You snooze you lose





Whist this simple saying can be applied to many things in life, it is especially true in the recruitment and hiring processes.


How things worked in the “good old days”


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Thirty plus years ago when I started in this business, the country was experiencing a serious recession and had high levels of unemployment. It was also a time before mobile phones and the internet.


This meant that things took longer. For example, to find a job you first needed to source a newspaper; remember those? Assuming there was a suitable job in said newspaper, you then needed to either make a phone call, or send an actual written application via snail mail.


At the other end of the process, the recruiter / Hiring Manager was often swamped with applications so reviewing and evaluating candidates could take days at best. Then it was often difficult to contact the applicant because you had to either call them at work (not a preferred option) or call them at home on the landline (remember them?).


Then followed face-to-face interviews. As a job seeker, if you were lucky, someone eventually called, or sent you a letter advising the (normally unsuccessful) outcome of the interview.


Even a well orchestrated hiring campaign took weeks, and involved an enormous amount of time consuming paper shuffling.

How it works today


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By contrast, today’s job search is much more streamlined. A job seeker simply goes online and checks the job board of their choice. If something takes their fancy, they can often apply with a few click of a mouse or taps of a smartphone.


In theory, the advent of smartphones and the internet makes communicating with job seekers so much easier, although in practice this is not always the case.


Job seekers who don’t respond to phone calls, emails, text messages make it hard; but this is beyond the control of the recruiter / Hiring Manager.


The reality of the current job market is that there is a shortage of good applicants for most jobs, and for this reason, good candidates will quickly receive (and accept) job offers.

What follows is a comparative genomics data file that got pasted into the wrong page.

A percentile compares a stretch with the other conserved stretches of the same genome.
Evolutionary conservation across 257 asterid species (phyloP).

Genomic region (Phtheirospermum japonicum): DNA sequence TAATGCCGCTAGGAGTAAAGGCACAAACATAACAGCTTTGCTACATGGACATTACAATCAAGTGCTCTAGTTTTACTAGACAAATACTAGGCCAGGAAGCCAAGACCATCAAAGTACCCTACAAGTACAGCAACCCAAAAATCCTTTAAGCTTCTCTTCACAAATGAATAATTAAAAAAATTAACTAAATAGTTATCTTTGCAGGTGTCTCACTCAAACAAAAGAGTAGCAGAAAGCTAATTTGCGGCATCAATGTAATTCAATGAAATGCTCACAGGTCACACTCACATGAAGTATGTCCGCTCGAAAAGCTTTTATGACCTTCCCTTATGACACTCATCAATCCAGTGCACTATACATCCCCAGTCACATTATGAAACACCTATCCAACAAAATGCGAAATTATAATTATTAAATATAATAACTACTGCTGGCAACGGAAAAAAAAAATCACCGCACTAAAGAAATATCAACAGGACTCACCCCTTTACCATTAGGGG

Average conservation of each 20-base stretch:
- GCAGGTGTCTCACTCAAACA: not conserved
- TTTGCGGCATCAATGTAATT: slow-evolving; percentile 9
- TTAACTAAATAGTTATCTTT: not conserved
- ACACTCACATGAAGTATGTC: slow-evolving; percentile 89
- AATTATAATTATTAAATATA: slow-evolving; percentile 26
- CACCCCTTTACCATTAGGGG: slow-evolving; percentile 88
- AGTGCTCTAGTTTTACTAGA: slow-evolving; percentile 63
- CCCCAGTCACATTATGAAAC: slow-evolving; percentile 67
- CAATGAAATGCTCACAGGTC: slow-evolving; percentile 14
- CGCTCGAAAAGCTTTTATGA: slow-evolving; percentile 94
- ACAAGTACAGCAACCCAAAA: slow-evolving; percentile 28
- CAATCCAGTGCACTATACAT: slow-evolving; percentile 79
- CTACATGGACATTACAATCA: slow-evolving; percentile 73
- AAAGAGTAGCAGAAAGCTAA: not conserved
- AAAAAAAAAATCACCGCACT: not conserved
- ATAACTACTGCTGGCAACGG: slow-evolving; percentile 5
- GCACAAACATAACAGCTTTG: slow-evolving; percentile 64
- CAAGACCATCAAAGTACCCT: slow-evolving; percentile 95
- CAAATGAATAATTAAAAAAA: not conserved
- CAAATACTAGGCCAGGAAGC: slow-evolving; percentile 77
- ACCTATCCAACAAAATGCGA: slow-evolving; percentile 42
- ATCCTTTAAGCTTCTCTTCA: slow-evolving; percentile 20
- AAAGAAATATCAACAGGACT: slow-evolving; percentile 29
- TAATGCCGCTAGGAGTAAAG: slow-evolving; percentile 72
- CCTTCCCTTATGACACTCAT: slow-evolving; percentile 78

Sense of urgency mode - engaged!


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Hiring Managers will be well served to adopt a sense of urgency and keep the hiring process moving. Please understand that I am not advocating making ill considered or rash decisions, but don’t let too much time elapse between candidate interactions.


Step 1 - evaluating applications


Applications should be dealt with promptly.


Not necessarily as each one is received, but certainly on a daily basis.


It’s often fairly easy to identify the applications that are unsuitable and these should be rejected immediately. Candidates that appear suitable (even strong “maybes”) should be contacted immediately with the goal of setting up an initial phone screen call. How you do this is up to you. I have found the best results come from communicating via text message and offering a link for candidates to book a phone screen time using my online calendar service (Calendly).


Step 2 - phone screening


This process should use a standardised list of questions designed to confirm the applicant's suitability for, and interest in the role. Candidates who appear suitable should be offered a face-to-face interview ASAP and the others rejected within 24-48 hours.


Step 3 - face-to-face interviews


Let’s say your standard process is two interviews before a job offer.


In most cases after first interview you can quickly decide if the applicant is not worthy of advancing to a second meeting. If they’re a “definite NO” then let them know so they can focus on other opportunities.


If they’re a solid “MAYBE” or preferably a "YES", book them in for the second interview ASAP.

This doesn’t need to be a manic process, but there needs to be goals. For example, all interviewed candidates are advised within 24 hours, whether that’s a “NO THANKS” or booking for a second interview.


The second interview doesn’t need to happen within 24 hours but the commit to the meeting should be made within 24 hours of the first interview.


Step 4 - reference checks


If after the second interview you want to proceed to a job offer, ask the applicant to provide referees and call them. Do not overlook this step and if the referees provided are “low value” you need to look a bit deeper.

Step 5 - trial close


Once acceptable reference checks are completed, trial close the candidate by asking if they will accept the position if offered. If the answers “yes” then proceed with the formal job offer process used by your organisation.


Step 6 - formal job offer


Prepare and make formal job offer and follow up until the offer has been accepted. Then continue to keep in touch with the selected applicant prior to their start date.


Help is available!


Please get in touch if you require assistance in any area of the hiring process.


This includes creating and implementing appropriate recruitment strategies and processes that can be re-used over time, or assistance with one-off projects.


Call Laurie on 0412 523 168 to discuss your particular hiring n



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